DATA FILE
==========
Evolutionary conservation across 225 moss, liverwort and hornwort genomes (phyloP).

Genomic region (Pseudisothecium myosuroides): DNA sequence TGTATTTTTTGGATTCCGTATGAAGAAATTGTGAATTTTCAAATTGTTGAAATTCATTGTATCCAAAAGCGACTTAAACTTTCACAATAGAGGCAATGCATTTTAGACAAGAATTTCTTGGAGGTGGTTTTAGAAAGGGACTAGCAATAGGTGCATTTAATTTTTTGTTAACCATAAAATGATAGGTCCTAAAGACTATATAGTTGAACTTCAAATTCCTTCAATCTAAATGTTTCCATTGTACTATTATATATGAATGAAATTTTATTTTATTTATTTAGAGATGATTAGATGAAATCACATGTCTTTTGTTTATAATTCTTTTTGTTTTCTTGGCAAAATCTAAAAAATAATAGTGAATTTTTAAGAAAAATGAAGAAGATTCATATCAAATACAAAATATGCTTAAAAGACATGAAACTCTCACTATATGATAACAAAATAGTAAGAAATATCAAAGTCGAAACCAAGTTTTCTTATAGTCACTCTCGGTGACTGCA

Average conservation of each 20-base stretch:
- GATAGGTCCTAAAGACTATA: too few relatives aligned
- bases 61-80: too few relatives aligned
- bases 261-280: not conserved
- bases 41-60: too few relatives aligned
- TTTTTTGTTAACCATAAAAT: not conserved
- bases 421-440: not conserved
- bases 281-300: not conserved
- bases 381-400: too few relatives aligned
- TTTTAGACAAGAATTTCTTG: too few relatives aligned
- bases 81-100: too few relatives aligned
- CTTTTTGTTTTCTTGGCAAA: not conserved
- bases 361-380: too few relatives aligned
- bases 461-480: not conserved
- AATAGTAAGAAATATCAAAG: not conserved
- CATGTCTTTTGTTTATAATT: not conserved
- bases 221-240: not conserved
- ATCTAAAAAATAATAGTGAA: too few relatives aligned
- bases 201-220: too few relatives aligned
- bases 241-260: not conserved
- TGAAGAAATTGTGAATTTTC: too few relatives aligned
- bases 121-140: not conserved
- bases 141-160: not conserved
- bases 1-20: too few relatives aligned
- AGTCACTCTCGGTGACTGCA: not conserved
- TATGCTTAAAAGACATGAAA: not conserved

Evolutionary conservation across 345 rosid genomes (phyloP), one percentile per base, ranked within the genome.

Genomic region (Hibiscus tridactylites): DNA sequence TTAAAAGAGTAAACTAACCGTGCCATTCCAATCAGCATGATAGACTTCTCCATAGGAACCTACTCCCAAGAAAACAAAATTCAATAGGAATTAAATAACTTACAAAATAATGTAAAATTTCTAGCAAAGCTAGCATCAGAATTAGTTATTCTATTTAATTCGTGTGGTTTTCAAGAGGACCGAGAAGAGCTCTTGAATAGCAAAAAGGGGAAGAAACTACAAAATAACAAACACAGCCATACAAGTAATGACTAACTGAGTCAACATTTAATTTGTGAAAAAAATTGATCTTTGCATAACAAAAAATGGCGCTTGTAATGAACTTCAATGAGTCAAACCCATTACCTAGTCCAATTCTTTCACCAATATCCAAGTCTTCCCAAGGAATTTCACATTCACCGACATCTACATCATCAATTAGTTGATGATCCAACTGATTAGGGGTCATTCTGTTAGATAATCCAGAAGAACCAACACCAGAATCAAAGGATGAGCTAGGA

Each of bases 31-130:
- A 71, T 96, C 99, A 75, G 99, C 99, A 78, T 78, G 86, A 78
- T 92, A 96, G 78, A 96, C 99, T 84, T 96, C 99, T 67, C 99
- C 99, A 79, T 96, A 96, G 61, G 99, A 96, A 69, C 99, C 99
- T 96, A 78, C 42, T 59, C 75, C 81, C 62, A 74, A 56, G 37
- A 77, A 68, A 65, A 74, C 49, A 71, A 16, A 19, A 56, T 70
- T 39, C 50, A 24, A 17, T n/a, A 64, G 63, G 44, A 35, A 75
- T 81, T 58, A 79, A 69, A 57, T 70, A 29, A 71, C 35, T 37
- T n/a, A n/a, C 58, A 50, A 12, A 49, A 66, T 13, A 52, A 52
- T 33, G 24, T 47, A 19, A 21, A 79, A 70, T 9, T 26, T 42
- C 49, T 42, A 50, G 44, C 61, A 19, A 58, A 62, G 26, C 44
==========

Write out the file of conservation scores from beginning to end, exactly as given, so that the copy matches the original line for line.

Evolutionary conservation across 225 moss, liverwort and hornwort genomes (phyloP).

Genomic region (Pseudisothecium myosuroides): DNA sequence TGTATTTTTTGGATTCCGTATGAAGAAATTGTGAATTTTCAAATTGTTGAAATTCATTGTATCCAAAAGCGACTTAAACTTTCACAATAGAGGCAATGCATTTTAGACAAGAATTTCTTGGAGGTGGTTTTAGAAAGGGACTAGCAATAGGTGCATTTAATTTTTTGTTAACCATAAAATGATAGGTCCTAAAGACTATATAGTTGAACTTCAAATTCCTTCAATCTAAATGTTTCCATTGTACTATTATATATGAATGAAATTTTATTTTATTTATTTAGAGATGATTAGATGAAATCACATGTCTTTTGTTTATAATTCTTTTTGTTTTCTTGGCAAAATCTAAAAAATAATAGTGAATTTTTAAGAAAAATGAAGAAGATTCATATCAAATACAAAATATGCTTAAAAGACATGAAACTCTCACTATATGATAACAAAATAGTAAGAAATATCAAAGTCGAAACCAAGTTTTCTTATAGTCACTCTCGGTGACTGCA

Average conservation of each 20-base stretch:
- GATAGGTCCTAAAGACTATA: too few relatives aligned
- bases 61-80: too few relatives aligned
- bases 261-280: not conserved
- bases 41-60: too few relatives aligned
- TTTTTTGTTAACCATAAAAT: not conserved
- bases 421-440: not conserved
- bases 281-300: not conserved
- bases 381-400: too few relatives aligned
- TTTTAGACAAGAATTTCTTG: too few relatives aligned
- bases 81-100: too few relatives aligned
- CTTTTTGTTTTCTTGGCAAA: not conserved
- bases 361-380: too few relatives aligned
- bases 461-480: not conserved
- AATAGTAAGAAATATCAAAG: not conserved
- CATGTCTTTTGTTTATAATT: not conserved
- bases 221-240: not conserved
- ATCTAAAAAATAATAGTGAA: too few relatives aligned
- bases 201-220: too few relatives aligned
- bases 241-260: not conserved
- TGAAGAAATTGTGAATTTTC: too few relatives aligned
- bases 121-140: not conserved
- bases 141-160: not conserved
- bases 1-20: too few relatives aligned
- AGTCACTCTCGGTGACTGCA: not conserved
- TATGCTTAAAAGACATGAAA: not conserved

Evolutionary conservation across 345 rosid genomes (phyloP), one percentile per base, ranked within the genome.

Genomic region (Hibiscus tridactylites): DNA sequence TTAAAAGAGTAAACTAACCGTGCCATTCCAATCAGCATGATAGACTTCTCCATAGGAACCTACTCCCAAGAAAACAAAATTCAATAGGAATTAAATAACTTACAAAATAATGTAAAATTTCTAGCAAAGCTAGCATCAGAATTAGTTATTCTATTTAATTCGTGTGGTTTTCAAGAGGACCGAGAAGAGCTCTTGAATAGCAAAAAGGGGAAGAAACTACAAAATAACAAACACAGCCATACAAGTAATGACTAACTGAGTCAACATTTAATTTGTGAAAAAAATTGATCTTTGCATAACAAAAAATGGCGCTTGTAATGAACTTCAATGAGTCAAACCCATTACCTAGTCCAATTCTTTCACCAATATCCAAGTCTTCCCAAGGAATTTCACATTCACCGACATCTACATCATCAATTAGTTGATGATCCAACTGATTAGGGGTCATTCTGTTAGATAATCCAGAAGAACCAACACCAGAATCAAAGGATGAGCTAGGA

Each of bases 31-130:
- A 71, T 96, C 99, A 75, G 99, C 99, A 78, T 78, G 86, A 78
- T 92, A 96, G 78, A 96, C 99, T 84, T 96, C 99, T 67, C 99
- C 99, A 79, T 96, A 96, G 61, G 99, A 96, A 69, C 99, C 99
- T 96, A 78, C 42, T 59, C 75, C 81, C 62, A 74, A 56, G 37
- A 77, A 68, A 65, A 74, C 49, A 71, A 16, A 19, A 56, T 70
- T 39, C 50, A 24, A 17, T n/a, A 64, G 63, G 44, A 35, A 75
- T 81, T 58, A 79, A 69, A 57, T 70, A 29, A 71, C 35, T 37
- T n/a, A n/a, C 58, A 50, A 12, A 49, A 66, T 13, A 52, A 52
- T 33, G 24, T 47, A 19, A 21, A 79, A 70, T 9, T 26, T 42
- C 49, T 42, A 50, G 44, C 61, A 19, A 58, A 62, G 26, C 44